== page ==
|Paper||Salt Lake Herald-Republican|
|Rights||No Copyright - United States (NoC-US)|
|Publisher||Digitized by J. Willard Marriott Library, University of Utah|
|Article Title||More of the Credit Mobilier|
|Paper||Salt Lake Herald-Republican|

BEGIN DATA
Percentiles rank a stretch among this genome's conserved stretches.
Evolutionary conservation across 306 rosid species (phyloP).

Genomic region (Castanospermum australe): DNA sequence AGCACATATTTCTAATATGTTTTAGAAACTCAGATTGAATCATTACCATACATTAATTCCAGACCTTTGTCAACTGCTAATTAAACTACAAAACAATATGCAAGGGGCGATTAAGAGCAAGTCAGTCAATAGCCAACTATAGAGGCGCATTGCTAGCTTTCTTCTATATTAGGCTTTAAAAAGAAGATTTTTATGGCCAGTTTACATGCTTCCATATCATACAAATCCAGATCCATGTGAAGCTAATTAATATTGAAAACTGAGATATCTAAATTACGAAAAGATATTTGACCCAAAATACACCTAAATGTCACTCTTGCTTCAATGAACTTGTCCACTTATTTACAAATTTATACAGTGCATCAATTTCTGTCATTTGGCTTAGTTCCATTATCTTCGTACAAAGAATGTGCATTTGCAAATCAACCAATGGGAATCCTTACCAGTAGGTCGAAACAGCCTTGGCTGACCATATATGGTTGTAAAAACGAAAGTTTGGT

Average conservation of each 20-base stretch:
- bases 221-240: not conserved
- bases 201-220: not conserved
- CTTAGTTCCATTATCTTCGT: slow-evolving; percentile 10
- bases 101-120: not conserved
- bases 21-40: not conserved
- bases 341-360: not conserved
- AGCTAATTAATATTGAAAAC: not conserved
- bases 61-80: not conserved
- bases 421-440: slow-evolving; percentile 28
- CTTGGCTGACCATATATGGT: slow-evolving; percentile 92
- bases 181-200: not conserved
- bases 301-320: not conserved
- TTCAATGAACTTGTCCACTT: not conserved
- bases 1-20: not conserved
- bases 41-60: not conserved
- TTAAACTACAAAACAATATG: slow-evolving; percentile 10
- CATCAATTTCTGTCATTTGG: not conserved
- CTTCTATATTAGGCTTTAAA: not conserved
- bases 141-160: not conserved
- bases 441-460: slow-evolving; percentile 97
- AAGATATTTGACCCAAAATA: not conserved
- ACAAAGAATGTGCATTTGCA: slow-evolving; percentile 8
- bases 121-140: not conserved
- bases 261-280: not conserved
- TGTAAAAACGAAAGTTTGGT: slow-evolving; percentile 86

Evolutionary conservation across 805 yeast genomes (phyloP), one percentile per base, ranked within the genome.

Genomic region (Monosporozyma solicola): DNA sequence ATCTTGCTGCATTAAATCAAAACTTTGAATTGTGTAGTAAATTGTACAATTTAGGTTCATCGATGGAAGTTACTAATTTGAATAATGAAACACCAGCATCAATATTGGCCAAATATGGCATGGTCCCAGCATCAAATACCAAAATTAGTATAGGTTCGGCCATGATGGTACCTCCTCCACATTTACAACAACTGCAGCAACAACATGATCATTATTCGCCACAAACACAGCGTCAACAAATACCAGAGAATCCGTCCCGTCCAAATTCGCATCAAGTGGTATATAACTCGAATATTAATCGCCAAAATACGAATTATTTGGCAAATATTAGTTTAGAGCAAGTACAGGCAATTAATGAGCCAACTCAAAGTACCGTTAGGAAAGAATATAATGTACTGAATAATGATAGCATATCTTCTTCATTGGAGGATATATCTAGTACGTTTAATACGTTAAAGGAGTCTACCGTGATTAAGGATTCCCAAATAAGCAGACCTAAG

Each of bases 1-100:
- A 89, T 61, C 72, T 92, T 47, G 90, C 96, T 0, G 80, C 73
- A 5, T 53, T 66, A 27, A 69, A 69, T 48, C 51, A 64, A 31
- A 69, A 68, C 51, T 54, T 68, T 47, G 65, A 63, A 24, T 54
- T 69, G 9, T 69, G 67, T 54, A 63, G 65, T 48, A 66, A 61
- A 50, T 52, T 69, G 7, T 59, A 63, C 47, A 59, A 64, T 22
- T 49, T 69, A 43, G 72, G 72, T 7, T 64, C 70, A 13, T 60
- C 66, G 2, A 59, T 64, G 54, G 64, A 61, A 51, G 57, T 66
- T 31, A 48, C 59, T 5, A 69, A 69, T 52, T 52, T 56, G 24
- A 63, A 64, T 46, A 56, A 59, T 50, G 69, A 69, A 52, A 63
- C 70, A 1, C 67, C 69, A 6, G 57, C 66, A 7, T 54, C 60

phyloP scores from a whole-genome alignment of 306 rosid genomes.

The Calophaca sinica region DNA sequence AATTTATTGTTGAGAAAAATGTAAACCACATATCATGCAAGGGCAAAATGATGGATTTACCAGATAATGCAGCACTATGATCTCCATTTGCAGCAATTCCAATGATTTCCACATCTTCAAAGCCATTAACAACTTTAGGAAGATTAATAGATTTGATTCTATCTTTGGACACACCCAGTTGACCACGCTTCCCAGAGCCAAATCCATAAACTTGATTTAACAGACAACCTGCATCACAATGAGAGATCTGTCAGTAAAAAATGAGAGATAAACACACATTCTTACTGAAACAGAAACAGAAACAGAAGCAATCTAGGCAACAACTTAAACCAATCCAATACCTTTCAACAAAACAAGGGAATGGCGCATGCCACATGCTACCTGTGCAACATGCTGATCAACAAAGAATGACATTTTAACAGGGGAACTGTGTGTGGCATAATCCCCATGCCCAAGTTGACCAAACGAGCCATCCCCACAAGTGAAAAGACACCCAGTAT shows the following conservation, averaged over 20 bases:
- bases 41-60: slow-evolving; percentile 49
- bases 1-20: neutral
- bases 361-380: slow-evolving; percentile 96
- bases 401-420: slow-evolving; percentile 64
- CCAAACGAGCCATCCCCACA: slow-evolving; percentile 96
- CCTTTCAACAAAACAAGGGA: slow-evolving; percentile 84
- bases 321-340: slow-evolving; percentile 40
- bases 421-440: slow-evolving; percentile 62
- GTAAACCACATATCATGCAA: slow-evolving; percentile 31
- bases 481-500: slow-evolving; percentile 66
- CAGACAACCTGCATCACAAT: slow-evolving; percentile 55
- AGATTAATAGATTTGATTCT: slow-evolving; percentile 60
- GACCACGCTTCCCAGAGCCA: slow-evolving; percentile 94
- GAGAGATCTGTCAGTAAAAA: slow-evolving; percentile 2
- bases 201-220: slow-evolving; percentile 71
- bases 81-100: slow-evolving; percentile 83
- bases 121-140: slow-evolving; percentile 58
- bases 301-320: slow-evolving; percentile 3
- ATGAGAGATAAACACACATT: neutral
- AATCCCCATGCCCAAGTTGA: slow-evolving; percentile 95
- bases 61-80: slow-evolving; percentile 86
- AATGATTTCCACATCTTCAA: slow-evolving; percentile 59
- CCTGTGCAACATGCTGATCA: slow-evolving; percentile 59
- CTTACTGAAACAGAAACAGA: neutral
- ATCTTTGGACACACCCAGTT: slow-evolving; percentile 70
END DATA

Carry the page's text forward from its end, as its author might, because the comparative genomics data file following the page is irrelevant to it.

MORE OF THE CIIEDIT HOJULIElt. Curlout Inside BevUHon. The following lengthy extracts from the Wanhintttoo correspondent of the ( Chicago Trit-uuo, the writer being "Gath" or George Alfred T.jwoacud will be found more than ordinary i interesting at this juncture : WArtUiNoxoM, January lil, l--7i. The following interview 1 was f.r-bidden f.r-bidden to print unul the Credit Mo-biin:r Mo-biin:r committee fth-mld have votteu wll through their W'-rlc. I do ao now of my own renponsibili'y. Tiie miunf ii a njuin on thu tLlrd lloor of Wilbrd's hotel. Tini'i, 'J o'clock p.m. Preterit, "Giith," -pan.-utly not hearing anyilnug, and colonel M'lJomh, unusually coujiuuui-eativn. coujiuuui-eativn. i'-t tin: tirtt uiu. What kind of mm U KlwIi.'i';.1, colonel M'Coinb 'Well, you heard IJihIidcII testify to-day abjut uicuibers ofeonnreus not havag moral pluck to hold their stock, ,V.!. liuihnell gave his cheek for jlJj.OMJ for '3M shares of Credit Mo bilier. He had no account, or at any rate, no fundi, in tho bank on which the cheek was given; aud it being aortal tied that uch was the cane, hi.-t eh'rck remained tor two years unpaid in the tn anury of tho company. Mr. liu.iliQtrll collected all tho dividends on the stock, as if he had paid for it, and got his stock and bonds on tho Union I'acilie, The rcaHon is, that he is looked upon as a dangerous tool ot Amts, Alley and Lillon, and they were afraid to get him ou: of the road. More than this, the books ehow that ho lias made away with over $-luu,UW of their first mortgago bonds and never uccounted for them, benides $11,000 worth of ccrlitioates for government bondH." "You heard tho testimony, colonel M'Oomb, of Mr. Ourant, where he -hum that .Tames Harlan, of Iowa, gut two checks of $.'t,(XiO apiece, while secretary of tho interior, to eleot him a United States senator. Is that all the money he received." "1 cannot speak about that. You will find upon inquiry that ho has got as muoh as SiiO.UUO ; but Durant is a generous, impulsive fellow, and ho let up. You have scon that Mr. Harlan, in his newspaper, has been saying lor several days that tho Credit Mobilier investigation will produce no healthy effect, ought to bo stopped, is injuring tho Republican party, etc Tho oom-mittoo oom-mittoo failed to got all tho points on Mr. Harlan." "Colonel M'Comb, can you givo me any idea of those who put any cash in the Union Paoitio railroad in tho first place?" "Yes sir; tho largest sum of money was given by Thomas C. Durant, in quantity $ iy0,0U0. Tho next sum was contributed by Oliver Ames, $250,0UU. Two persons gavo $150,000 each, namely: John X)ulT and Oakes Ames. Tho sum of $100,000 was contributed by each of the following parties: U. H. McCormiok, Benjamin K. Bates, Jo-Hah Jo-Hah Bard well, Bushnell and Henry 8. McComb. Mr. Hooper, of Boston, put in $50,000; Mr. Urimos, $25,000; Mr. Alley, $W,000; and Mr. James Brooks, $10,000." "What did your $100,000 turnout?" "By going into the construction company, and giving my time for several seve-ral years, as wo 11 as my $100,000, to the work, I camo out several hundred per cent, ahead." Aoooruing to your statement, uu-ver uu-ver Ames put down his money very liberally for Union Paoifio stock; do you consider him a bettor man than Oakes Ames?" "Much better, sir. I think, his countenance shows that. He has some sensibility and personal character, in which, in my judgment, Oakes Ames is entirely lacking." "Do you think that the Union Pacific Paci-fic can ovor bo mado to occupy as orcditable a rank financially as tho Central Pacific?" "Not under tho Ames' oontrol. The policy and the personal character of Oakes Ames and John B. Alloy .will never give their road tho responsibility responsibil-ity which a fair, direct, and sinocro business management oould obtain." "Do you think that Durant would havo done any better had he retained control of tho Union Pacific?" "I do. Had ho been permitted to squander even $5,000,000. and been left to build tho road, we should havo mado about $13,000,000 more than by turning him out, and our stock would now bo at par. Ho is an expensive man, but bis vigor and sagacity would hao pushed on tho work more rnpidly than thoso fellows did it, and his dash would havo attracted capital and admiration." "Do you think thab Durant told tho whole truth about James Brooks?" "JNo; Durant had intended, in my judgment, when bo came here, to ex-poso ex-poso those fellows. Ho has copies of receipts, letters, and all sorts of papers, voluminously, and they are afraid of him. l"'or some timo, no and they did not spak. He came to mo just after he arrived here, and said, 'Look here, McComb, I will havo to let up on Brooks, or he will go under. He looks hkfl a nnrnsfl nnw. "Has Mr. Urooks,in your judgment, made any vindication, to speak of, of his course, since tho examination began." be-gan." "U hy, no. I havo known all the time that Durant promised Brooks bis stock after he became government director. Durant has told mo so often. Look at the prevarications as to dates in Brooks' account of himself. The date of the receipt which he exhibited in congress was .February 8 or 8, according ac-cording to his statement. The certificate certifi-cate of stock is dated February N eilson 'thought he got1 the money to buy the stock with from Dillon, whom Brooks had just introduced to him. He says ho paid for thoso fifty shares of Credit Mobilier March 3, 1S6S, and got no receipt. Now, when Ham testified, and ho was backed up by the cash-book, we find out that those fifty shares wero not paid for until un-til March 11, The inference is, that, with such a diversity of dates.the whole thing had tho frailty of gotten-up gotten-up ease. Brooks, having denied. before God and congress, that he bad dono anything whatever or got anything in return,now attempts to make it appear that ho had rendered valuable service to tho company beforo he came into congress, and Durant"s testimony is clear that he did his work during his congressional period. Tho actual condition con-dition of things as thoy concern Mr. Brooks will be found thus: Our charter char-ter passed in i$6'2, and was amended in lSti". In 18oo, and Brooks opposed everything we wanted. It was not until Iii5t, when ha had been 'seen,' that he favored every mortal thine that we wanted." "How much has Mr. Brooks got out of tho Union Paeitia railroad altogether?" alto-gether?" "Not less than $300,000, directly and indirectly." "What do you mean by indirectly?" "Weii, ho and Kushucii were ap-pointcd ap-pointcd to sell the telegraph line belonging to the railroad. They did m-Ii it lor $2, 000, wO of stock in the said .vrupany. On this Mr, Brooks mado a Urge amount for conducting the negotiation, and that is one of the t cists which I include in his indirect returns." . - "Coionel McComb, I wouid iike to . ask you a question as a stable business man: Do you justify a member of congress, con-gress, elected by a miscellaneous constituency, con-stituency, in attaching himself to a small c;rce of railroad people, and using h's place mainly to abet tneir designs ?"' "I am not called upon to answer that question, but 1 will do it. I do j not think it honorable for a membor of j conervfs or senator to do underhanded : work so that Oakes Amesuaa wrue such a series of letters as 1 have scowo, speakicg contemptuously of abler aud more honored gentlemen. Toe toae ot Mr. Ames shows eudieteniiy what the most inseosible busiccs citiun has to thick of such congressmen. And the tone of thtir denials is guScient to j show that thecoegr:oBin;n themselves did not wish to ho:d eu:h positions before be-fore their voters. 31 r. Brookd plunged , into an apostrophe to the Deity upon i the ui';re insinuation that he had u-td hio p!ai:e to wori out railroad jobs." "lb; name of senator (j rimes a p-p.ra's p-p.ra's in rrj.; ii-t of ptr? ns who recti v- ' -:d Cr-iit Mooter t-.e to g-:t the divid.":'l-. - Do h-jid IjriUKn to be ad r'-prt-iicjj.-:t: as l.-.e ret .' "liy no u.'rai,'. Mr. Giimes put $25,uj0 iMo the Union Pacific railroad as a capiulUt, in the first place, i think, if yuu examine thu record, you wul find ti;ai t'.- i;l vjr vo'.(-d ior any : LgifclaNon w: wiiutcd to eorjre-s. 11 n ! (.ever tO'k aa active t art in any way ; widi ihs Credit Mobihvr, aLd nover j attended a mee'irv- U b o he sent i order for divid -ud", hu did bo right openly, writing iKv orJer. aud nnuiu I Ins own unm '.. 'J'nen: was UOLC of that fumbling aud n-ukiog about him , winch lia-i marked suiuu utLeiy. He ; w:ui always above board, aud X admire his character. '"Colonel McComb, what were the dividends upon credit mol-ilicr stock?" "The dividends w-irc l.luu percent, piior to l-"i'J. lou may calculate them at 1,10U io order to make sueh oral computations as you wUh." "Then Mr. Uiugham's . in vestment would haveyield',d i20,U',"J?" ' Ycr, the stock itself waa worth par when he parted with it, according io Auies. Then he had $05O worth of stock in the Iowa Fails and Sioux City Contracting company, which paid auO percent., making $J,'JH0. Mr. Bingham Bing-ham wa, therelbro, entitled to $j;i,-at, $j;i,-at, dividends on fcU.ooO. For this, an ho swears, Ames gavo him $6,500," ''What do you think of Henry W i'son's explauatioa, colonel McComb?" Mc-Comb?" "Well, as a business man, I do not altogether like Fotufl of tho phrases that Wilson used about going into his olo.-'ct face to tticu with his heavenly Father and accounting for his specula lions. Ho eay.4 that he got his stock in January, 1 fitjl-J, aud parted with it in , November, 1S0S. It was between these two dates that above 400 per cent, dividends wero declared; so Mr. Wilson could not have been so badly off as he says. I don't quite understand, under-stand, us a married man, this making up to one's wife something ihatshe had lost by an investment, and being $soo out of pocket. It may be reasonable rea-sonable enough, but it is novel to mo." "What do you think of the silver-mine silver-mine speculation oi' Bingham and Wilson?" "Well, Wilson says ho lost $1,000 in his silver mine, and Bingham $:t,000. It looks to mo as if Ames and Alley got all tho money of ihcso poor chaps io congress whom they discovered not to possess any business abilities, and, having swindled thorn out of the majority of their dividends in credit mobilier, forthwith began to entrap them into such speoulatians as would lose them tho remainder of the money, I think, if wo could got at the bottom of the thing, the rascality of Ames and Alley would bo found to bo extraordinary." "What do you mean by that.oolouel i McComb?" 1 "Well, I believe, from a business look into tho thing, that Oakes Ames camo to congress lor no other purpose than to do business, just as ho would get elected into tho bourso. While ho was iu congress half-a-dozcn big things were worked out by h;m. There was the Sioux City railroad. Cedar Hapids railroad, the Iowa Falls & Sioux City, the Eastern Division Union Pacific which was better subsidized than the Union Pacific itself, and, finally, the Union Pacific. All thoso things were worked by Oakes AmeB as congressman, and it appears that he not only accomplished these vast jobs, but resorted with Alley to the small gamo of taking the surplus money of tho poor congressmen in his silver mines, eto. A moro unconscionablo business never happened under my observation." "What do you tako to be the relative rela-tive measure of Ames and Alley?" "Alley has got more sense than Ames, at least moro power of expression; expres-sion; bnfh nf tbom wwmJj, aud H would bo hard to say which bad tho least sensibility. Alloy and James W. 8. Williams recently got Alloy's district dis-trict divided, and Alley expected to get the nomination which Goooh has received. He has been defeated, but he still expects to be governor of Massachusetts, Mas-sachusetts, eto. I do not live up there, but I sympathize with Massachusetts Massa-chusetts when this kind of man can bo its governor. Williams, who is to couio hero, has been in the Credit Mobilier and the Uuion Pacific road, and he used to bo tho treasurer of tho laiter." "I understood you to say, colonel McComb, that Ames and Alley would run tho Union Pacifio into the ground if they were to manage it; what do you mean by that ?" ''Why, they havo had to get out of their own road to give its stock any standing. They first put in Mr. Scott, who was reputed to have made $200,-000 $200,-000 by the advanoe in the stock showing show-ing clearly how much more marketable market-able was his nauio than theirs; and now they aro paying Horace. Clark $i.'5,000 or $30,000 a year salary in order to get moro character into their corporation. "What about these persons whom Brooks wanted to testify against you?" "Well, thcro wero two Israelites, manufacturers of army work, to whom I furnished leather, and I sued them for about 140,000. They aro, of course, malignant. Calvin Slado, another an-other peraon whom Brooks referred to, is a person in New York, a speculator with no nominal calling. Lyman Elmore, El-more, whom Brooks mentioned, has been to see me, and says that ho has nothing to testify about." "W hat is tho present position, Col. McComb, of the Credit Mobilier?" "Well, I have still 1,000 shares. Bushnell testified that they wero worth par. Ames and Alley testified that they were worth only five cents on the dollar. Fur myself, I think Lhey would be worth par if those now in control would not steal the assets." "W hat do you mean by the assets?" as-sets?" ';Well, they have got $2,800,000 of Union Pacific income bonds to be divided divi-ded among tho stockholders of tho Credit Mobilier. These have been-frittered been-frittered away by Dillon, Alley, Ames, Ham, etc., as trustees. Tho foregoing bonds bring eighty-four cents. The Credit Mobilier owns, besides, several hundred acres of land around Omaha and Council Blulls, and it has a large claim aaainst the Union Pacific railroad. rail-road. If all these things could be honestly collected, the stock would be worth par." "How many shares have the A mcs, Alley and Dillon party :"' "They have 2u.w0 shares out of'. 37,5i:0." "Colonel M'Comb, what idea did you form of such congressmen as you j have seen explaining their connection : with the Credit Mobilier stock?'' "Well, my idea of the country is a little reduced. To hear Mr. Kelley recount. in such a seif-enjoyiBc manner, j bis personal extremities, acd to hear vice-president Wilson's euriou relation , 01" his incompetency, makes me a little I sick. I think I know what honor is, , but so much sentiment on a smaii sur- ' face one can listen to without com- plaice, and yet with nausea."' j "Coionei M'Comb, what is your ! answer to the attempt made by James , Brooks to connect your suit with judge Barnard's action in the courts of .New York, whereby the present Credit Mobilier Mo-bilier peop;e were cum nelted to pack up their trat s and lto to B '.-ton ? ' "Why, here :e A:i es' L-tters ote dated Juy l?, 10.., wh-re Ai.e-cclcrs Ai.e-cclcrs wi.h 11.C :.&!. t Fiji's suits, phowioc that, a: tl.e uuic, we were iu harmony, li-fc'ssu , ere not broui t uucii th wao.e of Aims' work flail bren done in cotre.-s. acd thee eon-gre.-s.-Len hj.d yo: their ax-ird-." "lou do not ihiijk that ;Le majority of these ,xfor thapj ia CEr--.- lu;!.: to be heid up tost'ia, do you?" " ; "God tortid, as lar as I am con eerned, that they bhould fcuffer anything any-thing in reputation. 'I hey are brought inte publicity by Ames, A-iey and teir eou&seL Just, lojk at this letter and its date. You tee ibat 1 wuu.d not put in the original ot Ames' letters, nor give the names of the cuugreiwuica to 1 whom he referred. On ti.e cmtrary, 10 1 December, 171, I furnished copies ol the letters in my posoc.-sion as portions : i of my bill in equity The deK-u'Jauc's . lawyer was U. C. McMurtrk", of Philadelphia; Phila-delphia; and in May, F?72, he demanded, de-manded, in a lejjal way, the originals of the said leiuri, with the names heretofore refu-ied. My lawyer, Mr-Suiithers, Mr-Suiithers, holds that th touc of Mr. McMurtne's letter indicates that his principals were telliug biui false, and making it appear that Am s' letters were not valid. 1 took the originals to 1 McMunrio'a office, my cL-rk, Mr. j Moore, being with me. I retusc-d to give more than one leuei at a time to Mr. McMurtne, because, as i said to him, The character of the clients which you have wi;l not warrant me in letting thce letters go out of my sight.' Mr. McMurtrie took up the letters, and examined them very closely, close-ly, as if he thought they must be fabricated; fab-ricated; and hence the belief, on the part of my counsel, that Ames and Alley had been byproeruiea! even with their attorney. 1 had ued every energy to conceal the names of the.-o congicss-meu, congicss-meu, and offered to enter into an agreement with Ames to keep them hidden, if he 7.ould only agree to settle my suit, even after I should win it, in the court of Pennsylvania." "Can you give mo a copy of the letter whiob Ames' counsel served upon you, demanding tho production of Ames' original letters? If you can do so, that will show thai you had no hand io miking tho names of these congressmen congress-men public, but that Ames himself compelled the tame. " "Certainly; my cleik will furnish you with the letter." Tho following is a copy of tho letter from A. C. McMurtrie, demanding troin the lawyer of colonel McComb (James E. Gowcn) the originals above referred to: "McComb v$. Credit Mobilier "Philadelphia, Juno 21, 1S72. "Dear Sir, On Thursday, the 23d, you have appointed to close the cross-examination cross-examination of Mr. McComb, and proceed with your evidenco. "Allow me to remind you of promise made by your client at tho prior meeting, meet-ing, many months since, to furnish ot produce the papers or documents fi om oopies of which ho spoke or referred to, or memoranda taken from them. Sorao at least were to bo sent to mo next day; none havo been sent. Ho stated, the other day, they had been withheld for a purpose. I must ask that you require him 0 produce at tho meeting on Thursday, if you desire mo to cross-examine, the following: "Letter from Oakes Ames in reference refer-ence to tho distribution of 345 shares as gifts to mcmbors of congress "His books, showing the original entrieB and dividends, or eums said to have boon received as dividends, April, 1866; July, IS66; September, 1S66; December, I860; and January, 1868, "I would also liko to have Mr. Ames' letter of April 13lh, 1SG7. Very truly, (Signed) R. C. McMurtris. James K. Gowen, Esq." "There," said oolonol McComo, "you sco how the letters of OakeB Ames got out. Ames "would not let me bi silent about them." GiTH.